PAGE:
Background Immune checkpoint inhibitors (ICI) can cause off-target inflammatory and immune-related adverse events (irAE). Conceivably, COVID-19 vaccination could trigger an inflammatory and immune response that could induce or aggravate irAE.
Methods The objective of this systematic review is to appraise the efficacy and safety of COVID-19 vaccination in patients with cancer treated with ICI. The literature search was performed in PubMed and Embase in English from December 2019 to February 2022. The review included clinical trials, observational cohort studies, case series, and case reports reporting on the clinical efficacy and safety of COVID-19 vaccines on patients with cancer treated with ICI. Outcomes of interest included seroconversion, SARS-CoV-2 infection rate, severe COVID-19, COVID-19 mortality rate. Incidence of ICI irAEs was also ascertained as well as vaccine adverse events. A meta-analysis was conducted to estimate the pooled effect sizes of the outcomes when possible, using random effects models.
Results Overall, 19 studies were included for the analysis (n=10 865 with 2477 receiving ICI). We analyzed 15 cohort studies, 1 cross-sectional study, and 3 case reports. There were no statistically significant differences in seroconversion rates after the second dose of the vaccine when comparing patients with cancer receiving ICI with patients without cancer (risk ratio, RR 0.97, 95% CI 0.92 to 1.03) or with patients with cancer without active treatment (RR 1.00, 95% CI 0.96 to 1.04). There was a higher probability of seroconversion in patients with cancer treated with ICI compared with patients with cancer treated with chemotherapy (RR 1.09, 95% CI 1.00 to 1.18). In a single study in patients receiving ICI, no differences were observed in risk of irAE between those receiving inactivated vaccine and those unvaccinated (pneumonitis RR 0.88, 95% CI 0.33 to 2.3; rash RR 1.03, 95% CI 0.66 to 1.62; arthralgia RR 0.94, 95% CI 0.51 to 1.75). There were no studies for other types of vaccines comparing vaccinated vs not vaccinated in patients treated with ICI. The most common vaccine-related adverse events were local pain or fatigue. Overall, the quality of evidence was rated as very low.
Conclusion COVID-19 vaccination appears to be effective and safe in patients with cancer receiving ICI.
- Immunogenicity, Vaccine
- Cytotoxicity, Immunologic
Data availability statement
All data relevant to the study are included in the article or uploaded as supplementary information.
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WHAT IS ALREADY KNOWN ON THIS TOPIC
It has been suggested that COVID-19 vaccines might lead to immune-related adverse event in patients receiving immune checkpoint inhibitor (ICI). Clinical trials that evaluated the efficacy of these vaccines did not include patients with cancer receiving treatment. Several small studies have been published with heterogeneous methods and results.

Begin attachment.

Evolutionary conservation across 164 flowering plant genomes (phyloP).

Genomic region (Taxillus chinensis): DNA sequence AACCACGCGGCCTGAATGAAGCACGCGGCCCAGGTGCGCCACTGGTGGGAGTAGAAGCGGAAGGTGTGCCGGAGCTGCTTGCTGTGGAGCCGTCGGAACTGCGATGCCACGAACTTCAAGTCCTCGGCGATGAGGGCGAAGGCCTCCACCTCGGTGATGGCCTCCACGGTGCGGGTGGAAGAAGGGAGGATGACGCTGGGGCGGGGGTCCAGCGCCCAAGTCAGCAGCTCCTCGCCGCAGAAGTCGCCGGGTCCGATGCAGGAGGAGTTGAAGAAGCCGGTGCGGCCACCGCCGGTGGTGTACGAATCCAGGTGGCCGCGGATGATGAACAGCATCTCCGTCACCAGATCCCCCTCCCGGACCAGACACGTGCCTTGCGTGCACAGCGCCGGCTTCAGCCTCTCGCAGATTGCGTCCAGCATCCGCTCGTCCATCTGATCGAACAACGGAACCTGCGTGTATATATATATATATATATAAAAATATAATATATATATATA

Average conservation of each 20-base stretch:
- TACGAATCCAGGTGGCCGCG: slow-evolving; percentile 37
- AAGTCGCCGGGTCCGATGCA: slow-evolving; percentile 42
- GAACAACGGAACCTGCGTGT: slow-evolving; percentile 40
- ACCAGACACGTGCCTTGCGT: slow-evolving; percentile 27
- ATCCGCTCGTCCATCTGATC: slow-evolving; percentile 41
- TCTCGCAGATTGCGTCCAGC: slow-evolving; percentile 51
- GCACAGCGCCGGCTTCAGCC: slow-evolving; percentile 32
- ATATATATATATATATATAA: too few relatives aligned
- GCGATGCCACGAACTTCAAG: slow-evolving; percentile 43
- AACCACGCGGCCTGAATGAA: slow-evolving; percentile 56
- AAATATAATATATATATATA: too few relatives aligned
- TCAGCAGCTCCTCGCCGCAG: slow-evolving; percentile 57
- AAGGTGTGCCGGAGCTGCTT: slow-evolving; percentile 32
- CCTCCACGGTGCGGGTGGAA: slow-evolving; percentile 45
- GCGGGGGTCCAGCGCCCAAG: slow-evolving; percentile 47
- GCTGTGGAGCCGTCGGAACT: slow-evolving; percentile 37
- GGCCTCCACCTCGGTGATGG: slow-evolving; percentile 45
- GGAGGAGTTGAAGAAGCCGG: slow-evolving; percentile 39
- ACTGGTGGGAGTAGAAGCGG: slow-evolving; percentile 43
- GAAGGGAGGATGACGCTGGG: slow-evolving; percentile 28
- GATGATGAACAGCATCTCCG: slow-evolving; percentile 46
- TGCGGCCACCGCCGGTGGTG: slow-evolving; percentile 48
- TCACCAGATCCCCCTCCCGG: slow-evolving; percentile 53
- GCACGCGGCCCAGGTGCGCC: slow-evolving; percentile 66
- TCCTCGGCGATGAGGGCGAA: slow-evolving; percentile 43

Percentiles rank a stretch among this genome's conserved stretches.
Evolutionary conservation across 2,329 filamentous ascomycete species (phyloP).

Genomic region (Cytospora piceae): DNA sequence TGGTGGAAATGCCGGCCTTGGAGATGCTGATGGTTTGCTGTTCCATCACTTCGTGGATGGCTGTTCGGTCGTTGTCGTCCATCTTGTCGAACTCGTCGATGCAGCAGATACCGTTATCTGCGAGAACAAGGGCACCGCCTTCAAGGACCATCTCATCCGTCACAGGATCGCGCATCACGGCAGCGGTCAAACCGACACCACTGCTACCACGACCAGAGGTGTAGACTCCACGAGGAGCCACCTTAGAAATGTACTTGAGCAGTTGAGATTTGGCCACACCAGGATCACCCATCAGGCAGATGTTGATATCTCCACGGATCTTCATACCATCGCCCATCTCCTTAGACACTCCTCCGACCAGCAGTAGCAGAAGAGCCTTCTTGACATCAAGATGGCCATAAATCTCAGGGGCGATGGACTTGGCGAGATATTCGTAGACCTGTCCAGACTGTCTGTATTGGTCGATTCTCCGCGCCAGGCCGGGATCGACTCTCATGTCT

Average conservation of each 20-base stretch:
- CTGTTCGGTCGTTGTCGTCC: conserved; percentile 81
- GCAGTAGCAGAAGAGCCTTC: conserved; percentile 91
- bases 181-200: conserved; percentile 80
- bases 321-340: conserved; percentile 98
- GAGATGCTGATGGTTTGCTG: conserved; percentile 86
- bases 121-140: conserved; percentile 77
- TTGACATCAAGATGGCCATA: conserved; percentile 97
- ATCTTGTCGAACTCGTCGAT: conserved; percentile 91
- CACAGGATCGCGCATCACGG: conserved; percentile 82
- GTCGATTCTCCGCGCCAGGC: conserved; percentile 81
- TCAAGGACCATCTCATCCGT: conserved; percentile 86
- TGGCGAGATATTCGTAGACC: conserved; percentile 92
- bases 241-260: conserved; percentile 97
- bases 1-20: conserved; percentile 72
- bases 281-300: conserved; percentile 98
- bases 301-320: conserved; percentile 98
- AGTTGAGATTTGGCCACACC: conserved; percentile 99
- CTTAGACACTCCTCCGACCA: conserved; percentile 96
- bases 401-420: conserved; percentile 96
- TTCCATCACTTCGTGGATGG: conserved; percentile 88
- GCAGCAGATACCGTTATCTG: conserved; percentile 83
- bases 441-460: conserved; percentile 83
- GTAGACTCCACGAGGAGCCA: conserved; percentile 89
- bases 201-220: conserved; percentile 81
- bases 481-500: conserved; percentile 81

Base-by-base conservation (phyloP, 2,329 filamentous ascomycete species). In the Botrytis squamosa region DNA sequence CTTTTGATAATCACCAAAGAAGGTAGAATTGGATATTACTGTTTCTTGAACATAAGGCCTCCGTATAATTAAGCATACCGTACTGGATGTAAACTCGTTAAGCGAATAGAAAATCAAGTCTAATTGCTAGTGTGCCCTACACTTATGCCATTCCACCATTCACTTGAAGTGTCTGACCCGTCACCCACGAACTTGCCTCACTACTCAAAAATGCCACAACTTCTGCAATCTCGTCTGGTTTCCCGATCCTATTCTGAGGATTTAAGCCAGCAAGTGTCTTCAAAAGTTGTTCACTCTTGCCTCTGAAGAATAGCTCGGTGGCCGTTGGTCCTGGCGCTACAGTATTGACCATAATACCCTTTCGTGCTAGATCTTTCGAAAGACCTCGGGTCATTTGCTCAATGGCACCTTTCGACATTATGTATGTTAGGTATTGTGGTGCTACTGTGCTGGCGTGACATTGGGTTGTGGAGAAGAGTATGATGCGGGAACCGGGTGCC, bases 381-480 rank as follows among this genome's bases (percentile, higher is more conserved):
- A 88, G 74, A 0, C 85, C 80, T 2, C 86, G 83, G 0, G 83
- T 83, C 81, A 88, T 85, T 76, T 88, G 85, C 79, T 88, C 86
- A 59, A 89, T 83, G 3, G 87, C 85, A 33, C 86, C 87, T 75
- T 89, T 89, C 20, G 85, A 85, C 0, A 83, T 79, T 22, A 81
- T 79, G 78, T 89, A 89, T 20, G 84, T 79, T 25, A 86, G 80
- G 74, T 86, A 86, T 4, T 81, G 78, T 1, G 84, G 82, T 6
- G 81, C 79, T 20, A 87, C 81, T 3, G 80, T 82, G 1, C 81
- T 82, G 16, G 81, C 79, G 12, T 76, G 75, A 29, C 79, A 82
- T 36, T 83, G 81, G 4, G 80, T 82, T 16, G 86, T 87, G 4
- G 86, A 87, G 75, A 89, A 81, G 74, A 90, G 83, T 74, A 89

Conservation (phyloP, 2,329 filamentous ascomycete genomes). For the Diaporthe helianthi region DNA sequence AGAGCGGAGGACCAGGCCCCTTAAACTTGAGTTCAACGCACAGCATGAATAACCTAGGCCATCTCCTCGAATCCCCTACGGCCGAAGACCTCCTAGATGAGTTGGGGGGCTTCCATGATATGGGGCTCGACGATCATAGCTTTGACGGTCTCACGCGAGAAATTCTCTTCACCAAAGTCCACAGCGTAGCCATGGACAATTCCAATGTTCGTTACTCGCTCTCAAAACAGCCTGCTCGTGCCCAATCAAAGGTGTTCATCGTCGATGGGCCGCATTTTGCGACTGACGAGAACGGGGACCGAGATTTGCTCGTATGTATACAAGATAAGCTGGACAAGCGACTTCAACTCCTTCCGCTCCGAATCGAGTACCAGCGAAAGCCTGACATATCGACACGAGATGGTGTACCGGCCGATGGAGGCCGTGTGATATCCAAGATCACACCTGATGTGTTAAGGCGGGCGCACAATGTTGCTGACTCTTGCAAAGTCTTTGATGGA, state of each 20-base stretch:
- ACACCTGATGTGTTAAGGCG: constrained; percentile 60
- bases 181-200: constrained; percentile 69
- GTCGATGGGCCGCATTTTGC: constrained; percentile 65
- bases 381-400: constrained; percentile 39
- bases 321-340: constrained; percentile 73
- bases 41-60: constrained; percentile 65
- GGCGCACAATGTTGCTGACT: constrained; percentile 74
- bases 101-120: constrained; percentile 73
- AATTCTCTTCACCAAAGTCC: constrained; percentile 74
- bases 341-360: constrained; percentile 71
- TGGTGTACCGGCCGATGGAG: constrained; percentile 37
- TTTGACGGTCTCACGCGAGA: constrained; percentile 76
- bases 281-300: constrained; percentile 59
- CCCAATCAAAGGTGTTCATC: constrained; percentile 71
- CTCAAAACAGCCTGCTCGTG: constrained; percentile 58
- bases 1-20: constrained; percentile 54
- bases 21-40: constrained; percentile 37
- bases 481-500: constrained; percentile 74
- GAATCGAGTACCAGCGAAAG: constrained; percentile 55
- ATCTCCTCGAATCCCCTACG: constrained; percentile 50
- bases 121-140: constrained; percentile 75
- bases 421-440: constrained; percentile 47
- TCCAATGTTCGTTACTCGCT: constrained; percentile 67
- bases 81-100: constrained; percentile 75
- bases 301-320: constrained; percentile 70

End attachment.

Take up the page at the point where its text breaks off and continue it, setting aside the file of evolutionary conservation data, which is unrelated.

WHAT THIS STUDY ADDS
COVID-19 vaccination appears to be safe and effective in patients with cancer receiving ICI, although the quality of the evidence is low.
HOW THIS STUDY MIGHT AFFECT RESEARCH, PRACTICE OR POLICY
COVID-19 vaccination can be recommended for patients with cancer receiving ICI. However, additional well-controlled studies are needed to robustly assess the impact of vaccination in this population with respect to clinical outcomes such as incidence and severity of COVID-19.
As we face the third year of the COVID-19 pandemic, vaccination against COVID-19 has exponentially increased, including patient populations with chronic disease. Up to March 2022, 149 COVID-19 vaccines were in clinical development.1 Available vaccines are highly effective for the prevention of severe COVID-19 and mortality. A recent meta-analysis of 35 randomized control trials showed that the efficacy of vaccines to prevent COVID-19 infection was 95% (95% CI 92% to 97%) for mRNA vaccines, 68% (95% CI 61% to 74%) for viral vector vaccines, and 61% (95% CI 52% to 68%) for inactivated vaccines.2 None of the trials included pregnant women or immunocompromised participants such as patients with cancer.3
Patients with cancer are at high risk of COVID-19 severe complications and death. Those who are receiving oncological treatment when they acquire COVID-19 have higher risks of death, hospitalization, and intensive care unit (ICU) admission compared with patients with cancer without recent cancer treatment, or patients without cancer.4 COVID-19 vaccination is highly recommended for patients with cancer, despite a concern about potentially lower efficacy in immunosuppressed patients.5 Moreover, it has been suggested that COVID-19 vaccination may be a risk factor for immune-related adverse event (irAE) in patients with cancer receiving immune checkpoint inhibitor (ICI).6–8 Conceivably, both the COVID-19 vaccination and the ICI can independently stimulate the immune system potentiating adverse events.6 Prior literature on the use of influenza vaccination in patients with cancer receiving ICI, suggests that it is safe.9
However, to the best of our knowledge, there are no prior systematic reviews specifically evaluating COVID-19 vaccination in patients with cancer receiving ICI. The aim of this systematic review and meta-analysis is to determine the efficacy and safety of COVID-19 vaccination in this population.
This study was registered at PROSPERO (registration number: CRD42022307545; http://www.crd.york.ac.uk/PROSPERO). This study was conducted in accordance with the Preferred Reporting Items of Systematic Reviews and Meta-analyses statement.